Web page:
According to a study conducted by Dr. Angela Attwood and her associates from Bristol University’s school of experimental psychology, beer drinkers consume beer almost twice as fast from a curved glass rather than a conventional straight one.
Attwood’s research interests are in the effects of social drugs and drug-related stimuli, and the psychological and biological factors that underlie addiction and continued drug use.
Her recent research has included the effects of acute alcohol consumption on various aspects of social cognition, including ratings of attractiveness and the perception of emotion in facial cues.
In this study, researchers recruited 160 social drinkers aged 18-40 with no history of alcoholism. While viewing a nature documentary, they were invited to drink from either straight glasses or curved ones most frequently used in bars, clubs and some pubs.
It took on average nearly 12 minutes to consume 12 fluid ounces of lager from a straight glass. But from a curved glass it took seven minutes.
These results only took place when a glass was full, not with a half-full glass, and the results were not duplicated when a non-alcoholic beverage was used instead of beer.
“The people taking part were invited to a second session when they were shown various pictures of curved and straight glasses and asked to judge if they were more or less than half full. Those who showed the greatest error in their judgment of where halfway was in the curved glasses tended to be those that drank the quickest.”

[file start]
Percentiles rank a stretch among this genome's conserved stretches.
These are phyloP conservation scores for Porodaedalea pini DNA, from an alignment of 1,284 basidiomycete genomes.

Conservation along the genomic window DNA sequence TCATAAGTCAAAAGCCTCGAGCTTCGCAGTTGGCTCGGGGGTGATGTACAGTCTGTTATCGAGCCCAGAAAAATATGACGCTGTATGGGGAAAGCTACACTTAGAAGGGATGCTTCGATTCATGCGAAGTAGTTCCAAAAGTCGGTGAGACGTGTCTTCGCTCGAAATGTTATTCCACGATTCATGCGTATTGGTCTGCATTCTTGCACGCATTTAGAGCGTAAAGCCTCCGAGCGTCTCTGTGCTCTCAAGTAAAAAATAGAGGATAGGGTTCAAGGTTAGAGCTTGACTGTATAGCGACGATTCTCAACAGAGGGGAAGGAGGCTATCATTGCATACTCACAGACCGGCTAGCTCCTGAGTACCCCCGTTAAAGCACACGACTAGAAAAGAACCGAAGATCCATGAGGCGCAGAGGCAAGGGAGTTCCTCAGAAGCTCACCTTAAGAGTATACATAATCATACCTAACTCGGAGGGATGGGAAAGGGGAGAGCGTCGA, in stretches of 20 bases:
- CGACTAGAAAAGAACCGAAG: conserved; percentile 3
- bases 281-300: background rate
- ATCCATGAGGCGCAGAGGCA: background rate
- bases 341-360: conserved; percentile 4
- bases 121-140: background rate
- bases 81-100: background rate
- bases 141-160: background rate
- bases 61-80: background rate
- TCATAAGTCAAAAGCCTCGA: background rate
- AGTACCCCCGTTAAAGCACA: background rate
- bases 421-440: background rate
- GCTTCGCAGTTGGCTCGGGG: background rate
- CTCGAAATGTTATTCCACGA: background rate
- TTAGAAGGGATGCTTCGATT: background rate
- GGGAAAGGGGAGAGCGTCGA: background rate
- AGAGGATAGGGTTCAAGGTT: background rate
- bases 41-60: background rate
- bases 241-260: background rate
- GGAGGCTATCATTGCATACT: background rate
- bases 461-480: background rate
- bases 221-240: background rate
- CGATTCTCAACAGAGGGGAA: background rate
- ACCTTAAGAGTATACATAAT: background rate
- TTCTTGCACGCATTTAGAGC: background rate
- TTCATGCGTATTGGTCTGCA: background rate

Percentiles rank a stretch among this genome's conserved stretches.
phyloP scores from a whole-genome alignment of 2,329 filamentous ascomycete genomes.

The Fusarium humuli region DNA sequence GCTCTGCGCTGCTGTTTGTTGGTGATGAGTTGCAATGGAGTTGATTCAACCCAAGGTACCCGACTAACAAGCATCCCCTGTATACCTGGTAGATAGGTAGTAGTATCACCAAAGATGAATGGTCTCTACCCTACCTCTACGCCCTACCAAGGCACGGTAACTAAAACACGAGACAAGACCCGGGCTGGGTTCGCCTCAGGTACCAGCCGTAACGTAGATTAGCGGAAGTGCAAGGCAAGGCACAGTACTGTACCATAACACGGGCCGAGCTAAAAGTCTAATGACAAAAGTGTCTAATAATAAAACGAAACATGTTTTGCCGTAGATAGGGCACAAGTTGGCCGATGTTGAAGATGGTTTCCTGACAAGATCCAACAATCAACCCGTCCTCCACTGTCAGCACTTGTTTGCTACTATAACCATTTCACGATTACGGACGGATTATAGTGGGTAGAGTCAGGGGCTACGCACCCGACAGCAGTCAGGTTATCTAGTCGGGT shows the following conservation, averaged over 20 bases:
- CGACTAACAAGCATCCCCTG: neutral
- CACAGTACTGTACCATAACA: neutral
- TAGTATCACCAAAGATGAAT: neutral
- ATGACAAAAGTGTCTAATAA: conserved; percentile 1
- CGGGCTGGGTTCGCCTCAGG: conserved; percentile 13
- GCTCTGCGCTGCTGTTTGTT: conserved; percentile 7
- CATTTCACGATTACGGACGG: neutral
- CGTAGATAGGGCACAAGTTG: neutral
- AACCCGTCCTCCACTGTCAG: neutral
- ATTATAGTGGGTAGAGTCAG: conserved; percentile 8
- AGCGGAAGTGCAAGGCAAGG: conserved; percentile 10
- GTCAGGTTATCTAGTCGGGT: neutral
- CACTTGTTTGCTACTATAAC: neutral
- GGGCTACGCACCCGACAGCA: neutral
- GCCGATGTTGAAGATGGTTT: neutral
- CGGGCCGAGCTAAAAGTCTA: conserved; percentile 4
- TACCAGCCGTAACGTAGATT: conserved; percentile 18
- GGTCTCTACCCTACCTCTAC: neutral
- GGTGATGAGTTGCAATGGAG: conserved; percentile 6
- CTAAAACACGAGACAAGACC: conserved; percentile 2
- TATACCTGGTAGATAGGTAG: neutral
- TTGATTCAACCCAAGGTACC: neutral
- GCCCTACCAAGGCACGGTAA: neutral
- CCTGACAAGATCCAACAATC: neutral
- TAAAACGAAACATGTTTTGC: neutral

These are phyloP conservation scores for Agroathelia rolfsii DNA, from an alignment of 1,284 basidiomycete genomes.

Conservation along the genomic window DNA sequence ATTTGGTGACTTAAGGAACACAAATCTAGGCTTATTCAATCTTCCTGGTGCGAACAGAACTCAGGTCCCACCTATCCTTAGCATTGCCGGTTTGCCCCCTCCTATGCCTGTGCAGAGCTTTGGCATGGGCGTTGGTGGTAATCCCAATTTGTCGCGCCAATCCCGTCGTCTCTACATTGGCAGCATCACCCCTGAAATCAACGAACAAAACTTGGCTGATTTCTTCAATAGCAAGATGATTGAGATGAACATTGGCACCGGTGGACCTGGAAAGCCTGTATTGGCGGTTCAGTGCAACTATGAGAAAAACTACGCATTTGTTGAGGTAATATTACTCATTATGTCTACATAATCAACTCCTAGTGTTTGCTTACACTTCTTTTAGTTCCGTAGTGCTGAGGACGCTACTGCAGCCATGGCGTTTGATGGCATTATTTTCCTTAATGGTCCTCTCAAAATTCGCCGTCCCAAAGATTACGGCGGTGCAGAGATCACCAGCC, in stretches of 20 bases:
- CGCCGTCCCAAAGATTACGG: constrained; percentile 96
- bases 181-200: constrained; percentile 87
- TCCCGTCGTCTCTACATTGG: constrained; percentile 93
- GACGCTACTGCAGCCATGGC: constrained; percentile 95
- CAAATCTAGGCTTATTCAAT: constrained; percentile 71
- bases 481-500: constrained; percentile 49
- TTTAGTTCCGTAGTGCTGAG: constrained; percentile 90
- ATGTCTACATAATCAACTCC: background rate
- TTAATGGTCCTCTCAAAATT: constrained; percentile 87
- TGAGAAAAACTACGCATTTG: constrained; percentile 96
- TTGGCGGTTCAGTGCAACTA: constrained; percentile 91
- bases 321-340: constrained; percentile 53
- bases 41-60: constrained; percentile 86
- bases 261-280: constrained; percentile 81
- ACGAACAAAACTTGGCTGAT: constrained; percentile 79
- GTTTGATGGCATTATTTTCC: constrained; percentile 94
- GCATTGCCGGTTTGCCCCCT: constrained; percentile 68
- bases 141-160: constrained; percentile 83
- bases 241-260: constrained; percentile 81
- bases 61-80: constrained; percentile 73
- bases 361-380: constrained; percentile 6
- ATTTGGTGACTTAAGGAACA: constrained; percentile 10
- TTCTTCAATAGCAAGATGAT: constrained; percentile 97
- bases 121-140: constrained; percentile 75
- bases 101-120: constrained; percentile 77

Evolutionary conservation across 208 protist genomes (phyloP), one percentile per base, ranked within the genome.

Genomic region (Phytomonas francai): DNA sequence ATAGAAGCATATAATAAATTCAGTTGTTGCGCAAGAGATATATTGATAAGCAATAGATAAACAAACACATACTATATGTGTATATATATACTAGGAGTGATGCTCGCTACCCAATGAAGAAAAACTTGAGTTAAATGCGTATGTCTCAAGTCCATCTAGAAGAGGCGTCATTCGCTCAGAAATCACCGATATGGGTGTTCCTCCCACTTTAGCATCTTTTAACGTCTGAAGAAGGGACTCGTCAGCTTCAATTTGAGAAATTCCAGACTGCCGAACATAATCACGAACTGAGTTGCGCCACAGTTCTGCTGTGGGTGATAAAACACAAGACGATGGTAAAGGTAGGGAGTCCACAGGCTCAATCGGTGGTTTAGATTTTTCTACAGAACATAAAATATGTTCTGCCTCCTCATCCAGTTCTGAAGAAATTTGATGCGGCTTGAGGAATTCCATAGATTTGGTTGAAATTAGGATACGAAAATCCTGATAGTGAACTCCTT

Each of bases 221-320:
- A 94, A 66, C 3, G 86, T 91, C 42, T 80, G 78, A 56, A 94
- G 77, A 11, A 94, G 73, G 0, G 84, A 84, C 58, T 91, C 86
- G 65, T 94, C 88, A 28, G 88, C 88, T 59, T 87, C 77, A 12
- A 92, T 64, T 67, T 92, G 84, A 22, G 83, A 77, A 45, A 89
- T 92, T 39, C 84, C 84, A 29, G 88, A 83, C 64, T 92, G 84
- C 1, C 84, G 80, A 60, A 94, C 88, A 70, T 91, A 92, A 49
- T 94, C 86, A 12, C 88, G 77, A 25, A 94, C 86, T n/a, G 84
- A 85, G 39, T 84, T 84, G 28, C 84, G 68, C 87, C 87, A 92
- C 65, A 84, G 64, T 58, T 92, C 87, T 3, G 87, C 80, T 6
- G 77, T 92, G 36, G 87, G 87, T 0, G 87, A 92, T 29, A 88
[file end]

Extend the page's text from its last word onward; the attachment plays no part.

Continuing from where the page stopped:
Participants misjudged the halfway point of a curved glass more frequently than that of a straight glass, and the greater the error in judgement of the halfway point, the faster the drinking time.
The researchers theorize that beer drinkers pace themselves by monitoring the amount of beer in their glass and it’s more difficult to accurately judge the halfway point when drinking from a curved glasses.
Therefore, people are less able to accurately estimate how much they drink and drink at a faster pace.
According to Angela Attwood, who led the research, people often talk of pacing themselves when drinking alcohol as a means of controlling levels of drunkenness.
“I think the important point to take from our research is that the ability to pace effectively may be compromised when drinking from certain types of glasses.”
The Guardian’s Steven Morris points out that the study highlights how in recent years makers of alcoholic drinks have invested in interesting branded glasses to differentiate their products.
These include chalice glasses, curved beer flutes, tankards and novel curved glasses.